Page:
42 years! We celebrated our 27th last week – but 42 is a different league altogether. I agree it’s not too bad to be locked down with someone you enjoy being with! ๐Ÿ˜‰

    Liked by 1 person

  6. Like you, I’ve been thinking about what I’ve been missing most during our time at home. I’ve found that this crisis has really made it clear to me what is most important: spending time with people I care about. We’ve been able to see family (from a distance), but I miss being able to hug my parents. I miss spending time with my family and friends without having to worry about potentially getting them sick. I miss being out in public without worrying about getting too close to others. I miss the simple joy of being able to stop and talk with someone in the neighborhood or go out for a meal. It’s really the human interactions. But I feel lucky that if I’m stuck at home, I’m at least stuck at home with family members I love and whose company I enjoy.

    Liked by 1 person

  7. Great post. Congratulations on your anniversary. What I’ve missed is the ability to plan ahead and look forward to something – it’s what I’ve struggled with the most.

    Liked by 1 person

  8. Happy anniversary! I will agree that it’s wonderful to be married to someone whose company you enjoy. It’s made this tough period in time a lot easier since I rarely desire time away from Jason.

    Liked by 1 person

  9. Happy anniversary! We’ll be celebrating 25 years in June — kind of hard to believe it’s been that long, but also hard to believe we’re celebrating a landmark anniversary in lockdown. Weird times indeed.

    Liked by 1 person

  10. We may have been reluctant pupils, but we’re all learning a lot this spring. It’s good to be reminded that emotion looks different on everyone. Maybe compassion is the lesson I will gain from that insight.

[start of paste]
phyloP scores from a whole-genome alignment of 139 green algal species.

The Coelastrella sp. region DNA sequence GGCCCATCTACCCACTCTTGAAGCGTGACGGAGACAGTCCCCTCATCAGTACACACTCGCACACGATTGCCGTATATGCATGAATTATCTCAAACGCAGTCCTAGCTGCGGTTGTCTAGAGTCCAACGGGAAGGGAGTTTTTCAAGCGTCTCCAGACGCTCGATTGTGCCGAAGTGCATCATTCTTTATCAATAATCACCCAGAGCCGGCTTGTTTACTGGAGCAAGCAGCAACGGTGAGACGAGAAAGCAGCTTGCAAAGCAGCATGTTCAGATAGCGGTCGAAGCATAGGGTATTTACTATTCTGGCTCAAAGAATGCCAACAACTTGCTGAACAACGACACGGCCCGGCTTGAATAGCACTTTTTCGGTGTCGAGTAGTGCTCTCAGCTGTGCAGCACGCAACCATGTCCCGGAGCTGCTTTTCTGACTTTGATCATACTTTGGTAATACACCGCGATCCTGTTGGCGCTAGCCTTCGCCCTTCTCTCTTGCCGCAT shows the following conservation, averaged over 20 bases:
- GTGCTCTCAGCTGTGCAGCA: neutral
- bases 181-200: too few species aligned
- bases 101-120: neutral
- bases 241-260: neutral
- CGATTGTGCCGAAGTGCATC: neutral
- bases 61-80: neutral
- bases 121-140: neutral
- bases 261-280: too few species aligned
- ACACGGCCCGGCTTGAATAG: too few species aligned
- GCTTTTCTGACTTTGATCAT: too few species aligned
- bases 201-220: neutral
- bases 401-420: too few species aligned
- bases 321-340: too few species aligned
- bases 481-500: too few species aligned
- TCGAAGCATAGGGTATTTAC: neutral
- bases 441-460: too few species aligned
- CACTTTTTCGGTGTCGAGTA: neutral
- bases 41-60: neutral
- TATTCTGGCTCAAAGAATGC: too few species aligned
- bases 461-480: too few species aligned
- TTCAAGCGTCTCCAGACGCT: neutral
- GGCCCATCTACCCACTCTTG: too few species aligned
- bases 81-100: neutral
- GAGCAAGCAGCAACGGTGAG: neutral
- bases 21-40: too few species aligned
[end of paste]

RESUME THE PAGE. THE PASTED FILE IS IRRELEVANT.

Liked by 1 person

  11. Wow… that idea of how it looks different on other people – that was really powerful. So true. it scares me how people “wear” their fear though… when you’re toting guns down a street or standing in government yards, the its time to check that emotion somewhere.
    & that’s just awesome you two will be celebrating so many years together – you two look like newlyweds still ๐Ÿ™‚

    Liked by 1 person

    • Yes, I am afraid of men toting guns down the street too. I think that is their point – to make people afraid of them. Ha! We are waaaaay past newlyweds.


  12. Happy Anniversary! Funny how the years sneak up on you, isn’t it? I’ll have to think about what three things I’ve learned, or maybe re-learned, this past spring. I agree with you about prioritizing, but the other two… I’m not sure about. Good food for thought here.

    Liked by 1 person

    • Thank you. The years DO sneak up on you. I can’t believe I have kids in their 30s and 40s. How did that happen? I look forward to reading about your lessons, Ally.

      Liked by 1 person

  13. Hello, being thankful for the small things is important. I really miss eating out and traveling. I hope all goes well for your Colorado trip. Happy Anniversary to you and your hubby. We all deserve to be safe, healthy and happy in our country. Wishing you a happy day!

    Liked by 1 person

  14. What a well-written post!

    And I hope that you get to celebrate your anniversary in style, but even if it is still not the way you might have otherwise planned, Congratulations!